Peyton Manning was one of the greatest quarterbacks to ever play at the beginning of Super Bowl XLVIII. Three hours (or so) later, he remained one of the greatest quarterbacks to ever play the game.
Nothing really changed in New Jersey on Groundhog Day, 2014.
The Broncos got destroyed by Seattle. Manning didn’t play well. It wasn’t all his fault, although he did have a hand in the ugly.
The only way Manning’s much-discussed “legacy” could have changed, I suppose, was if the Broncos won and he’d played his ass off.
That was the fervent hope of Manning’s True Believers -- that the “one of” would be removed and Manning would be simply -- in their estimation, “the greatest quarterback.”
The “one of” sticks. Manning is right where he should be -- up there with Montana, Unitas, Elway, Marino and Brady. But he does not stand alone.
And he certainly didn’t stand alone as the reason the Broncos got destroyed in a retro-Super Bowl dud.
Manning doesn’t leave the game as the GOAT (Greatest of All Time). But he wasn’t the goat, either.
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Seattle was going to be a difficult defensive matchup for any team, but for the Broncos it was a nightmare. They’d set records because their fleet of receivers -- under Manning’s direction -- were able to exploit mismatches all season. They didn’t have them against a long and physical Seahawks secondary that got in the masks of Julius and Demaryius Thomas, Eric Decker and Wes Welker.
The jams at the line screwed up the timing of the routes. Manning wasn’t able to rid himself of the ball in less than two seconds as he so often did. The speed of the linebackers and safeties lying in wait for the crossing patterns meant that when a receiver did uncover he was getting labeled and/or gang-tackled. And Manning’s lack of arm strength made it impossible for him to rip balls into tight windows.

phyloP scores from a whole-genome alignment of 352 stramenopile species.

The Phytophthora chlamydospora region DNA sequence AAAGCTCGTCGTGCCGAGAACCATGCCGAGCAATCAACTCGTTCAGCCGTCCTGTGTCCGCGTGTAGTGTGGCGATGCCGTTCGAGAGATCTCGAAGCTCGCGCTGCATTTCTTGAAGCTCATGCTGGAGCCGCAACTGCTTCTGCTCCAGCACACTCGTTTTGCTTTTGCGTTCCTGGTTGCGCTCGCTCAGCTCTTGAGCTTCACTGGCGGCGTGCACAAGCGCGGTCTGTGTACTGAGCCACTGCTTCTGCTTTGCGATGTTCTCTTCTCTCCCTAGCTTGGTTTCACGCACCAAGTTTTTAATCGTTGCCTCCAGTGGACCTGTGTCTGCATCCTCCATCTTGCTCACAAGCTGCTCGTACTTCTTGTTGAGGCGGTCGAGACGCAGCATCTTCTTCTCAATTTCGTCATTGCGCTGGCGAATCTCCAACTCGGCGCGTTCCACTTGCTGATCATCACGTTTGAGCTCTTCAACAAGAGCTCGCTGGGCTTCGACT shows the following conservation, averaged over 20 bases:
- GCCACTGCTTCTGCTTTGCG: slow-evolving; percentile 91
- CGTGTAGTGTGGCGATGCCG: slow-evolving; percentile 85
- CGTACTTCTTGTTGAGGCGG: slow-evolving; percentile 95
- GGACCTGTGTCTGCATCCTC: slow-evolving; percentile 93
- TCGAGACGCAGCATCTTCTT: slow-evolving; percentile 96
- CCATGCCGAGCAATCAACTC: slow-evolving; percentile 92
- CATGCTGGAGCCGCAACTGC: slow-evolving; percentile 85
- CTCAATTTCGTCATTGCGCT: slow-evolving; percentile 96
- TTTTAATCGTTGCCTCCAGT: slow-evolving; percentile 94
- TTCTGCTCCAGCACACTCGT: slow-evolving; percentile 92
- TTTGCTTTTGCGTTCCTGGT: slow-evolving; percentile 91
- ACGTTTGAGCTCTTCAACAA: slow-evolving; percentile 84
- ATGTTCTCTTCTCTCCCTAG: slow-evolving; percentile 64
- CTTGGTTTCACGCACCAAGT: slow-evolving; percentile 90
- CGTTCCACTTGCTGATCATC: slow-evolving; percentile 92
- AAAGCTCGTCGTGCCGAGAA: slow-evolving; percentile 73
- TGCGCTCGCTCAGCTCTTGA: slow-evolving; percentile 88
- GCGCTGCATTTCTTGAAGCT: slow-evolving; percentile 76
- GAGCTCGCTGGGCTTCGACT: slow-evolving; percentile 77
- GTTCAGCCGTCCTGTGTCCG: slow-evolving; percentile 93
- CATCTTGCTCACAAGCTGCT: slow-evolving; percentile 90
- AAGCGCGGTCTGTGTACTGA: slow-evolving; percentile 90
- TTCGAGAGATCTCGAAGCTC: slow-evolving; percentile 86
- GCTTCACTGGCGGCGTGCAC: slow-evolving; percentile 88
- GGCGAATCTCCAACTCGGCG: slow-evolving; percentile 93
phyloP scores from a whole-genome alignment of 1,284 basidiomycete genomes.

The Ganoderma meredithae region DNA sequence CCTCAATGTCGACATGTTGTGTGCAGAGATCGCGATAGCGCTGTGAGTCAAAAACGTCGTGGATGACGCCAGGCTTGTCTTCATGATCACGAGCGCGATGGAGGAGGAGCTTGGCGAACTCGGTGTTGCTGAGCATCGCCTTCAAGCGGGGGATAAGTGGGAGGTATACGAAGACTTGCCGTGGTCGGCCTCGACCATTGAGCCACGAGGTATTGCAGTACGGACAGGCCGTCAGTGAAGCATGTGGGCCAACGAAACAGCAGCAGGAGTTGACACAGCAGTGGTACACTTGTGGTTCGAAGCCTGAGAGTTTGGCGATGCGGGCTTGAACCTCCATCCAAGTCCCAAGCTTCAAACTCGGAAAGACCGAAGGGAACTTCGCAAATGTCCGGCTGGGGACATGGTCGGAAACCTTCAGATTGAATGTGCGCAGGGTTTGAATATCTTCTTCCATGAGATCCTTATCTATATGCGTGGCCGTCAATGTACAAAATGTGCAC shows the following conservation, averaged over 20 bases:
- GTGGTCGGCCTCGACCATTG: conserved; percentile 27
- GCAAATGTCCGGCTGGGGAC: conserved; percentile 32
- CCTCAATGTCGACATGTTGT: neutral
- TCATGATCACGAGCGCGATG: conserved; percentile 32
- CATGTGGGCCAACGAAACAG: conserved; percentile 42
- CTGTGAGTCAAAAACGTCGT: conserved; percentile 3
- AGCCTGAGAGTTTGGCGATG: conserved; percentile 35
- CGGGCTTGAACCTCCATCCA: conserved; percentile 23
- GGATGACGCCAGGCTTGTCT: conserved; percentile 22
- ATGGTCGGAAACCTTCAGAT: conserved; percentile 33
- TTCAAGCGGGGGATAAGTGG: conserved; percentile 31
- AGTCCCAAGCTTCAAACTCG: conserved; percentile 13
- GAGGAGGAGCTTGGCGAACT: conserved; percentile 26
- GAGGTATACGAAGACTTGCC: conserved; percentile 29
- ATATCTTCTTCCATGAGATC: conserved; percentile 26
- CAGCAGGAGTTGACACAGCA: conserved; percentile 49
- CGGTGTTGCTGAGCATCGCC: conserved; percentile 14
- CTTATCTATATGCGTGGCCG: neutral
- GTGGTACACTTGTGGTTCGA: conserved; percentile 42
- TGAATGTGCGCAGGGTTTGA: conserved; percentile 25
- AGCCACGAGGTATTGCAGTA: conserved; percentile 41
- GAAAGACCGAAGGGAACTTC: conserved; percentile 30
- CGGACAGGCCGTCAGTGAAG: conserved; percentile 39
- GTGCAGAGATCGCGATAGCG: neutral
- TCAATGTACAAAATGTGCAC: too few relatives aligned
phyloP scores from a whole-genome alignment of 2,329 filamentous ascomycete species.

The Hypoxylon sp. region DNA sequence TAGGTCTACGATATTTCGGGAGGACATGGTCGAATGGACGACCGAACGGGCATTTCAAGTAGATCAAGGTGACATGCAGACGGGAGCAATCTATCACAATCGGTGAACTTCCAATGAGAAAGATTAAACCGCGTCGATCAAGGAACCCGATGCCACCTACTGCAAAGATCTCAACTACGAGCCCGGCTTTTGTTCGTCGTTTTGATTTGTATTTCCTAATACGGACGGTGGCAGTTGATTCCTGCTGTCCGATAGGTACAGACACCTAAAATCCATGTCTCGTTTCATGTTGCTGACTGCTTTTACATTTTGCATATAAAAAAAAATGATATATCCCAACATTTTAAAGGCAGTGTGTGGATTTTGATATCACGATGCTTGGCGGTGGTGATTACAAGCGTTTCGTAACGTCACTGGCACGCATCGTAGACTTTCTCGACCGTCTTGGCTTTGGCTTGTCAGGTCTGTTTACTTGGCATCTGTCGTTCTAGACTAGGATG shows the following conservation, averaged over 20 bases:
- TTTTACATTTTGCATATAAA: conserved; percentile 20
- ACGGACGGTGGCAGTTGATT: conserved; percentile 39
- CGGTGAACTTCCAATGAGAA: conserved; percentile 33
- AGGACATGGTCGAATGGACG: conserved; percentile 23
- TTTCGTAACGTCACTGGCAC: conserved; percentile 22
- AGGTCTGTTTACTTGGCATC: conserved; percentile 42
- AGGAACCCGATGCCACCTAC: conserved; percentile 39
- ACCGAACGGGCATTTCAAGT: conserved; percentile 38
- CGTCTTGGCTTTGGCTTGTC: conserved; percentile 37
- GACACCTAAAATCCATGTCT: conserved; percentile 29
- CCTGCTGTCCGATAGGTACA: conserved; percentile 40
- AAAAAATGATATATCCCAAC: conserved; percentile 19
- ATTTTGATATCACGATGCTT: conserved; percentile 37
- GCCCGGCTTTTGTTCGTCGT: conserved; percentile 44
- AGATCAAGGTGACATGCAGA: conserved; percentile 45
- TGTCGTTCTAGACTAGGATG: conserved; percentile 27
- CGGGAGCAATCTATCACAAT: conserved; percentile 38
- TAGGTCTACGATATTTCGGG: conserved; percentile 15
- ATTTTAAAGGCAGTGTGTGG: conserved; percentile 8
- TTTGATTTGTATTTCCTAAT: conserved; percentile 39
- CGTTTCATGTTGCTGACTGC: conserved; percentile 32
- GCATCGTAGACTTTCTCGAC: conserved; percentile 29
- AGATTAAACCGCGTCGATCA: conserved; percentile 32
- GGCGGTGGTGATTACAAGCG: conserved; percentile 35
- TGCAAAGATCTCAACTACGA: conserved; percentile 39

With the plays developing more slowly, the Seahawks' pass rush made Manning jumpy and eventually forced him to throw sideways as often as vertically.
Manning doesn’t get off scot-free. The first interception he threw was all on him. With a blitz coming off the right edge, he had room to step up and throw but he rushed his throw and sailed it high and behind Julius Thomas who was actually open for a 17-yard gain.
But the Broncos were facing a third-and-7 on that play because Knowshon Moreno got stripped as he was battling for the sticks. A third-and-1 that would have allowed a simpler play call turned into a must-throw down. Doesn’t absolve Manning of an awful throw, just goes to show the backstory that led to the awful throw.
The second pick, when the Broncos were down 15-0, was another panic attack. Manning should have taken the sack with pressure in his face but he freaked, got picked and Malcolm Smith took the wobbly blooper back for a pick-six.
The Broncos were already in a hole. When a team finds itself in one, the first thing it needs to do is stop digging. Manning put down his shovel and asked for an excavator.
If you’re looking for some evidence that Manning was the Bronco most responsible for putting holes in Denver’s shot at winning, I guess that would be it.
Their best player couldn’t stop the bleeding. He actually made it worse. And when the going got tough, Manning looked resigned and disgusted rather than looking like a guy with some resolve from whom his teammates could draw a little energy.
"It's not embarrassing at all,” Manning said in his postgame interview. “I would never use that word. ... That word embarrassing is an insulting word to tell you the truth."
Insult or no, it was an embarrassment.
When the first snap of the game goes awry and turns into a safety (there didn’t seem to be consensus in the postgame as to who screwed that up), it’s embarrassing. And when your defense settles for body checks instead of wrap tackles it’s embarrassing. And when your pooch kickoff sets up a touchdown return it’s embarrassing.
The Broncos got outhit, out-schemed, out-coached, and didn’t show much fight until after the whistle when it already was, well, embarrassing.
In three Super Bowl appearances, Manning is 89-of-131 for 846 yards with three touchdown passes, four interceptions and two lost fumbles. In his last Super Bowl appearance, he threw a pick-six with five minutes left on what could have been a game-tying drive. In this one, it never even got close to that kind of heartbreak.
He’s now lost more playoff games (12) than any quarterback in NFL history and he’s been one-and-done more than any quarterback in playoff history.
He’s won five MVPs and his regular-season passing statistics are the best ever compiled. He’s been to three Super Bowls. He’s lost two and won one and the one he won, he wasn’t particularly outstanding.
But football is the ultimate team game, and Seattle’s team was better than Denver’s. Manning couldn’t change that.
And Sunday night didn’t change his legacy either.
Tom E. Curran is the Patriots insider for CSN New England. Follow him on Twitter at @tomecurran.